2020: A Theater of the Absurd for Europe’s Playhouses

Britain

Matt Wolf, London Theater Critic

Theater of the absurd has nothing on the bizarre scenario endured by Britain’s playhouses during 2020. March 16 was the first of several doomsdays on which the coronavirus pandemic forced them to close their doors, bringing to a halt a theatrical economy worth billions of pounds.

Then came months of nothing, followed by the gradual emergence of outdoor shows, then indoor performances, when financially practical: no big musicals or Shakespeares, just bite-size plays, performed in auditoriums newly configured to meet government guidelines.

Several pioneering venues — the Bridge Theater, in London, pre-eminently — opened again at the end of the summer, but not for long. They, too, were shuttered again by a second lockdown, in early November — albeit a shorter one, which lifted on Dec. 2.

This was replaced by a tiered system of geographical restrictions, which meant that theaters in parts of the country were open, while others had to stay shut. In London, this critic’s diary was briefly filled with press night appointments that recalled the halcyon days of old. But now, as of Dec. 16, the city has entered the grim “Tier 3,” and that surge in activity has proved to be short-lived — at least for in-person performances, rather than events streamed via the internet.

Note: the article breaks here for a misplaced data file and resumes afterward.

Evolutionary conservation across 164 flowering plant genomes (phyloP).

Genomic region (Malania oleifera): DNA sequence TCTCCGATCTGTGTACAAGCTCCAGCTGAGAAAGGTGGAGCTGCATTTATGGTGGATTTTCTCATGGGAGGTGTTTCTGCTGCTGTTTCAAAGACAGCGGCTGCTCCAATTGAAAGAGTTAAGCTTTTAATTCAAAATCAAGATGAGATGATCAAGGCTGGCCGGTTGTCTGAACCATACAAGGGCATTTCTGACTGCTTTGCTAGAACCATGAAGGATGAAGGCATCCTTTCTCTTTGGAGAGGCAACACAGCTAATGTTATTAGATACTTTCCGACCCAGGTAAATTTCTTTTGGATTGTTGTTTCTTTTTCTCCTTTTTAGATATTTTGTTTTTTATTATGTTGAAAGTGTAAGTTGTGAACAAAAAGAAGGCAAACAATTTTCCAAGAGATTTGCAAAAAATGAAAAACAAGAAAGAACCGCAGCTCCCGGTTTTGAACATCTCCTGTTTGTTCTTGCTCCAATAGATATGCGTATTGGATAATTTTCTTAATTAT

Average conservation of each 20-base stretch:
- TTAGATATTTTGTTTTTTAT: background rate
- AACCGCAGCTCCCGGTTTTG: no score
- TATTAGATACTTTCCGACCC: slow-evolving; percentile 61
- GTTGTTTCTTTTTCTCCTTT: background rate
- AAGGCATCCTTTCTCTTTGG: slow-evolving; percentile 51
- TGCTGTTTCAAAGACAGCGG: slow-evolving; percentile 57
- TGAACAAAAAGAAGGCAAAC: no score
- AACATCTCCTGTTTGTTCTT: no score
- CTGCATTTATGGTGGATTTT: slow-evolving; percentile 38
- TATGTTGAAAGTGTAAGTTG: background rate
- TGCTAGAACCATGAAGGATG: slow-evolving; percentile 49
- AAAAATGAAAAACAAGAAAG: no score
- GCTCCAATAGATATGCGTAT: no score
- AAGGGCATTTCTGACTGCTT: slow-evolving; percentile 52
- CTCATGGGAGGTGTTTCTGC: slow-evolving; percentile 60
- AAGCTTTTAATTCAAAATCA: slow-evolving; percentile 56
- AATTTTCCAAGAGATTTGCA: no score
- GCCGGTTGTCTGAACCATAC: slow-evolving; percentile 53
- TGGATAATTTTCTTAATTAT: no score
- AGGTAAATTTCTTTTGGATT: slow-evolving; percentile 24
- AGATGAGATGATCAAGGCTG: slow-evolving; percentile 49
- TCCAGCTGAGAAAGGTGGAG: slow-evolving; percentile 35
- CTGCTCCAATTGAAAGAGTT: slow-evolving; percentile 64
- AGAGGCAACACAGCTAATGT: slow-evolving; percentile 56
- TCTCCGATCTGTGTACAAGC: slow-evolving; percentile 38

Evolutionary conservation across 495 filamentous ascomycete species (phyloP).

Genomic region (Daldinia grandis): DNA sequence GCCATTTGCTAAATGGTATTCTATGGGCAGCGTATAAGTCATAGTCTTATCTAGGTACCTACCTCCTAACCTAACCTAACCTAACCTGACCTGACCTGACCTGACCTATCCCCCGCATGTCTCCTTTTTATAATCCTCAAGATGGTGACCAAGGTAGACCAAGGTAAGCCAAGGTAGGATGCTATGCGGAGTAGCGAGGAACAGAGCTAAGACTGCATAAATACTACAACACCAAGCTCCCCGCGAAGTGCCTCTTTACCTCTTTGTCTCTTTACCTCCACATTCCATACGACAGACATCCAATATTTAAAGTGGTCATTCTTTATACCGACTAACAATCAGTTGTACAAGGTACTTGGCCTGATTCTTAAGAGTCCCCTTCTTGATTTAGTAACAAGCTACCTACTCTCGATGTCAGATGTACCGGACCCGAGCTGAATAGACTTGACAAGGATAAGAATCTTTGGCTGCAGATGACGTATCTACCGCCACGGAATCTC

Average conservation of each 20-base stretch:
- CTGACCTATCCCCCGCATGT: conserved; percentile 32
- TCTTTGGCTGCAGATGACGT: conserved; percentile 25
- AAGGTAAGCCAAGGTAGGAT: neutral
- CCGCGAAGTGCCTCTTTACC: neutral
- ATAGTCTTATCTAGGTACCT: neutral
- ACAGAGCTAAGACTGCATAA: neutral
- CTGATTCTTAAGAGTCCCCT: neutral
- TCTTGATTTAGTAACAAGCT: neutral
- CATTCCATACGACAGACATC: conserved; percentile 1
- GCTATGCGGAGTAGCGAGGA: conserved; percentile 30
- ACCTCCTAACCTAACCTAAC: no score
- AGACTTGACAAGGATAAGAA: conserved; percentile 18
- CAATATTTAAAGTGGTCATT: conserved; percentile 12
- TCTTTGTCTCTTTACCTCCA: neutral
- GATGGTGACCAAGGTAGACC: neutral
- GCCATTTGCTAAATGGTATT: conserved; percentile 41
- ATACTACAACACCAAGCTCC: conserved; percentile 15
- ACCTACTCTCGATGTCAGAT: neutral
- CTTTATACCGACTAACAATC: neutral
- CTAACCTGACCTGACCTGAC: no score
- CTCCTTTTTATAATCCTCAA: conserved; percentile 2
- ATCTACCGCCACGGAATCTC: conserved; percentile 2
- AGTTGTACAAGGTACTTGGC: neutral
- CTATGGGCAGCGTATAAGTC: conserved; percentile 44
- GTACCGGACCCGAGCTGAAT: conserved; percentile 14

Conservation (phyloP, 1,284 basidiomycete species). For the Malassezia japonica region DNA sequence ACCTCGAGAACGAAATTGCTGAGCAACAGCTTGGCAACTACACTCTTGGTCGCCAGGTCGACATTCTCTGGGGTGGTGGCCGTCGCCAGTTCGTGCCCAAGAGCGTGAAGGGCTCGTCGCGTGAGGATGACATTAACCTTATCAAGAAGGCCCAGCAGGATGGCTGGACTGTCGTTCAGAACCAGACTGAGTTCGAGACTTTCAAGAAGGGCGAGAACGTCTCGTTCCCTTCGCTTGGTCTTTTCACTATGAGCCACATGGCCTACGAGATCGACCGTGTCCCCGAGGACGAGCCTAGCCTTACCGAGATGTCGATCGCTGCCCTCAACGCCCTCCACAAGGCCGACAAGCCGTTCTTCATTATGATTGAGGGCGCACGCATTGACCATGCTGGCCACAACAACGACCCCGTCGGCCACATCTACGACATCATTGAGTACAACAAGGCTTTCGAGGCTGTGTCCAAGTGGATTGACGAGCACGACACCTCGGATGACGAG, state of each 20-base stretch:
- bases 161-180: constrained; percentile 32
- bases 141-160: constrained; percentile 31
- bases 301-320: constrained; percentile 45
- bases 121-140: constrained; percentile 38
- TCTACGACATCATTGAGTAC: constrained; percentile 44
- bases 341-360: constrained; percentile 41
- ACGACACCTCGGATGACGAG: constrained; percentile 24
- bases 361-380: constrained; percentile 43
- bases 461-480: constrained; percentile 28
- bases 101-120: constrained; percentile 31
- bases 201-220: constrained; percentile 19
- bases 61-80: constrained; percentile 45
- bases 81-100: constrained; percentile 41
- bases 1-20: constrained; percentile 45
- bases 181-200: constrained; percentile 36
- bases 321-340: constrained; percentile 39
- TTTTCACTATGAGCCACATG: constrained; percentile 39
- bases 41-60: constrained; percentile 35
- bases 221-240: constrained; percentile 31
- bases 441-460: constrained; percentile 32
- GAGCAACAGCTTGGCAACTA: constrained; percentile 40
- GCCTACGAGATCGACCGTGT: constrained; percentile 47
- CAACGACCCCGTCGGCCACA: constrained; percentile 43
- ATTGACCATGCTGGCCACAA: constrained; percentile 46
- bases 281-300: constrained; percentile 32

Theaters have responded to these whiplash changes with a nimbleness that wasn’t in evidence this time last year. (Equally improbable back then was the notion of socially distanced seating, with legroom worthy of an airline’s first class.) Shows have learned to be readily adaptable for online distribution: That was the path taken by “Death of England: Delroy,” the production chosen to reopen the National Theater, in November. Its opening night turned out to be the closing one, too, when the second national lockdown was announced, but it went out on YouTube later that month. That brought Roy Williams and Clint Dyer’s fiery solo play to audiences worldwide, and confirmed the prevailing awareness that smaller was better in these corona times.

Throughout the pandemic, you had to marvel at the ability of theater people to follow the work, wherever it might lead. Juliet Stevenson, for instance, should by rights have spent much of this year leading the West End transfer of Robert Icke’s production of “The Doctor.” Instead, the stage veteran turned up first as a voice — experienced not live, but via headphones — in the astonishing Simon Stephens aural experience “Blindness,” and then as a droll Lillian Hellman in an online version of a gossipy American play called “Little Wars.” Caryl Churchill, a stalwart presence at the mighty Royal Court, was among the talents assembled for “The Lockdown Plays,” a series of podcasts in which the 82-year-old writer’s ongoing interest in the quietly apocalyptic came to the fore once again.